RGP Terrorist-Crime Plan Cannot Revolve Round A Flagship Project

Leo Olivero

In the event of a major terrorist attack, the lead agency responsible for coordinating and delivering a response is the Royal Gibraltar Police.

The RGP are vital to the Rock’s national security and prosperity operating in times of uncertainty, and are required to continually adapt to keep pace with the changing nature of global crime and security threats. Law enforcement agencies worldwide are exploring how best to adapt to meet the demands placed on the system by new forms of organised criminality the growing threat from cybercrime and cyber-enabled crime, and the threats posed by terrorism and violent extremism to name but a few, while continuing to protect victims, bring offenders to justice, and deliver the core public policing and enforcement services.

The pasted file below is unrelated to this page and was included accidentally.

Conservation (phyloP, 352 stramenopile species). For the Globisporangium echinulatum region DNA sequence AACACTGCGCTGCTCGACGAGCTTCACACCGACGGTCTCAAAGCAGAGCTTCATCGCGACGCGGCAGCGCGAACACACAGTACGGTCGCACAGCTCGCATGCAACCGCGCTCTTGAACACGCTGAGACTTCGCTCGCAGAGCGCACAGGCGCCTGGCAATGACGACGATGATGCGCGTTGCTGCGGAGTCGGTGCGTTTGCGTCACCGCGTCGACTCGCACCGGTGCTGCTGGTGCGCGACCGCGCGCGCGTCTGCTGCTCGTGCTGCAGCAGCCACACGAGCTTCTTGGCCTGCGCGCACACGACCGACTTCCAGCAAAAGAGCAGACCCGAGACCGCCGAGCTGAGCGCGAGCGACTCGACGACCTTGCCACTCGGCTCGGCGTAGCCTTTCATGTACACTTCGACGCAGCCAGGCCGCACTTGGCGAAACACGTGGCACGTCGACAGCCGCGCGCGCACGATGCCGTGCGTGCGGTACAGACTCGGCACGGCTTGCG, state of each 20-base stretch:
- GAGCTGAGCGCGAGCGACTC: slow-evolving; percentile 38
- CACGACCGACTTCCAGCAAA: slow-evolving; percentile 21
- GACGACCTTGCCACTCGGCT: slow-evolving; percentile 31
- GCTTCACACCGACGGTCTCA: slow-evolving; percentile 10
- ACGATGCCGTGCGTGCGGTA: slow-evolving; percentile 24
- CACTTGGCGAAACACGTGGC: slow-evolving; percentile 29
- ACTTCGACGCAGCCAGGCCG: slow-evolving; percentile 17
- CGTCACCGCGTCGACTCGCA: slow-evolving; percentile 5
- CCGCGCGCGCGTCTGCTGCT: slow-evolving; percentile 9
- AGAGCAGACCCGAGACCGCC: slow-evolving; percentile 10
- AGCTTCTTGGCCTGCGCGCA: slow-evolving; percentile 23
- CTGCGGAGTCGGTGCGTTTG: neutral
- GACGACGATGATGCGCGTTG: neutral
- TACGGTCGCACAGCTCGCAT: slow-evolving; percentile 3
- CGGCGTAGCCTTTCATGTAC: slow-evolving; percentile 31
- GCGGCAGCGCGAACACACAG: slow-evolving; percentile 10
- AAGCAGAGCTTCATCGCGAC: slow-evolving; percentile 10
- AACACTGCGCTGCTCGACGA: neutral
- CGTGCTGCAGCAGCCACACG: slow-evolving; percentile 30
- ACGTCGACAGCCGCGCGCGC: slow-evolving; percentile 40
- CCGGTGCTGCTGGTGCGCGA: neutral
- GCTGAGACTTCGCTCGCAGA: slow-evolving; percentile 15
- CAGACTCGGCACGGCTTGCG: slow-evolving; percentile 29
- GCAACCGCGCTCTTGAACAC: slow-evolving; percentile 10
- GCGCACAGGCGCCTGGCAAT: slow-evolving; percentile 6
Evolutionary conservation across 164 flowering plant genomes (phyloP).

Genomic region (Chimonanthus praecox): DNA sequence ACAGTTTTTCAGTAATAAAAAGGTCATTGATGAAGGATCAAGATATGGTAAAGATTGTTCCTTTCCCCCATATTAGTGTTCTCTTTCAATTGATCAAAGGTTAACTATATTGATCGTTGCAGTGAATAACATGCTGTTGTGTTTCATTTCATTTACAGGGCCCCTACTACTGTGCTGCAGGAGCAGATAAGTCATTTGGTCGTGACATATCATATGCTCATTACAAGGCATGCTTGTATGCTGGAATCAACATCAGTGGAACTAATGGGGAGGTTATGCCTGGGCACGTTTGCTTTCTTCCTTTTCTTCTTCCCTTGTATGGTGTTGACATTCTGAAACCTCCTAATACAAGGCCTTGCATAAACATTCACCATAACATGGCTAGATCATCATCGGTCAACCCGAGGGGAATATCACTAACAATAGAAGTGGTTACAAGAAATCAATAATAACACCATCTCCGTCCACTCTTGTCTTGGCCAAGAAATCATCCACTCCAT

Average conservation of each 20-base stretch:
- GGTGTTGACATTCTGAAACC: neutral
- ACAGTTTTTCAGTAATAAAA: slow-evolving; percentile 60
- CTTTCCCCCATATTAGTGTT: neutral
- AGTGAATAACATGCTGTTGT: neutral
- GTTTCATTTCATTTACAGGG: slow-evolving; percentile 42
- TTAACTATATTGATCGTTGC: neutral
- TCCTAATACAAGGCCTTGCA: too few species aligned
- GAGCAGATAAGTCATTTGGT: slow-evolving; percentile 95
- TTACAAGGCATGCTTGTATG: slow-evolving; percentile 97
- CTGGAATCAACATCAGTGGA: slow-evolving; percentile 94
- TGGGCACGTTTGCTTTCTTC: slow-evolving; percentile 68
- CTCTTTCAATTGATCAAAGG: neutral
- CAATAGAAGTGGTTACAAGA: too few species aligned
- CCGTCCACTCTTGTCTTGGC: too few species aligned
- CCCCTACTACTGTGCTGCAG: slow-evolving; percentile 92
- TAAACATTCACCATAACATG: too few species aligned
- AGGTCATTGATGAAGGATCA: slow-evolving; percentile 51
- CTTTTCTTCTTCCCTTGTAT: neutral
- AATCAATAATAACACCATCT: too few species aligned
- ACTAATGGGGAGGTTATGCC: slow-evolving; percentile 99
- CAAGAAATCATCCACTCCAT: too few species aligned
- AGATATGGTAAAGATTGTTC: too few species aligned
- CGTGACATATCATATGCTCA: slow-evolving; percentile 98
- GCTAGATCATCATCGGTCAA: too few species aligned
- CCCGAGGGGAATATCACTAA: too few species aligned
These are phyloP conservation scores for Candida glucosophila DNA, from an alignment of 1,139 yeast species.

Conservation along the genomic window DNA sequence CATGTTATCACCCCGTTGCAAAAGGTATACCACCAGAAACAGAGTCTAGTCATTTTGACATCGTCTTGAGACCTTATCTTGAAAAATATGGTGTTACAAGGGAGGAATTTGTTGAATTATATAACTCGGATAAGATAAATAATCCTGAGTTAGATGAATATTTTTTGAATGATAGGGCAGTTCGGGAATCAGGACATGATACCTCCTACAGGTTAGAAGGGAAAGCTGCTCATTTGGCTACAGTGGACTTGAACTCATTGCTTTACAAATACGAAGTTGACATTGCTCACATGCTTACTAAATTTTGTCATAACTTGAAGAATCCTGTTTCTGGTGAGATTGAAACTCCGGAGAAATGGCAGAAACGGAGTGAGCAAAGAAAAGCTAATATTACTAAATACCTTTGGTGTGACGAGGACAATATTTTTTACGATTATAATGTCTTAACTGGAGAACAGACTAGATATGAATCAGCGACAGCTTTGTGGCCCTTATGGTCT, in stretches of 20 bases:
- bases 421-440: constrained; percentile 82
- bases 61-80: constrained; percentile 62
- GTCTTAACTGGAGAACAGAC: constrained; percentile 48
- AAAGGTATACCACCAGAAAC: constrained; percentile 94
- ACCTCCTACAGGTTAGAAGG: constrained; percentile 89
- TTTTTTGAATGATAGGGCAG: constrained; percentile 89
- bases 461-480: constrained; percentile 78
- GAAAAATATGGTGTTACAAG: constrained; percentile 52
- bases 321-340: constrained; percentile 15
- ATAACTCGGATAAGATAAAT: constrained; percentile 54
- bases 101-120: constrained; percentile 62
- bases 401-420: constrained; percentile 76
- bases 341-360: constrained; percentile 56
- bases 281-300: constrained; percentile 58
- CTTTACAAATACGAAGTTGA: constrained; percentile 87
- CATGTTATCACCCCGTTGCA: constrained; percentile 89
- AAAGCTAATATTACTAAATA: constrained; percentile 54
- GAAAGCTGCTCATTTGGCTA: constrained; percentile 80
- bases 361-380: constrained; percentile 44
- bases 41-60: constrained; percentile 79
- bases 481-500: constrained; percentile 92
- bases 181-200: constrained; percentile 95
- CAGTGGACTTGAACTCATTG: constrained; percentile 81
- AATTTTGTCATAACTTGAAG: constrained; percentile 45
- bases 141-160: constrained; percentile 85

Policing plans for the response to any potential terrorist attack has significantly changed in recent years; I presume learning from attacks elsewhere.

On the 1st June 2018 the RGP launched ‘Project Servator’ which appears to have become its flagship policing plan or force effort described as a policing tactic that aims to disrupt a range of criminal activity, including terrorism, while providing a reassuring presence for the public.

The core of approach relies on police working with the community, businesses, partners and members of the public to build a network of vigilance and encourage suspicious behaviour and activity to be reported.

Is this Police Project as Successful As it is Made Out to Be?

But is this Police Project as successful as it is made out to be? Reading and conducting only some light research into this matter the local public have been told that ‘Project Servator’ has been successful in the UK in gathering intelligence and has assisted Counter Terrorism Units across Britain in investigating and preventing acts of terror resulting in many arrests for a multitude of offences.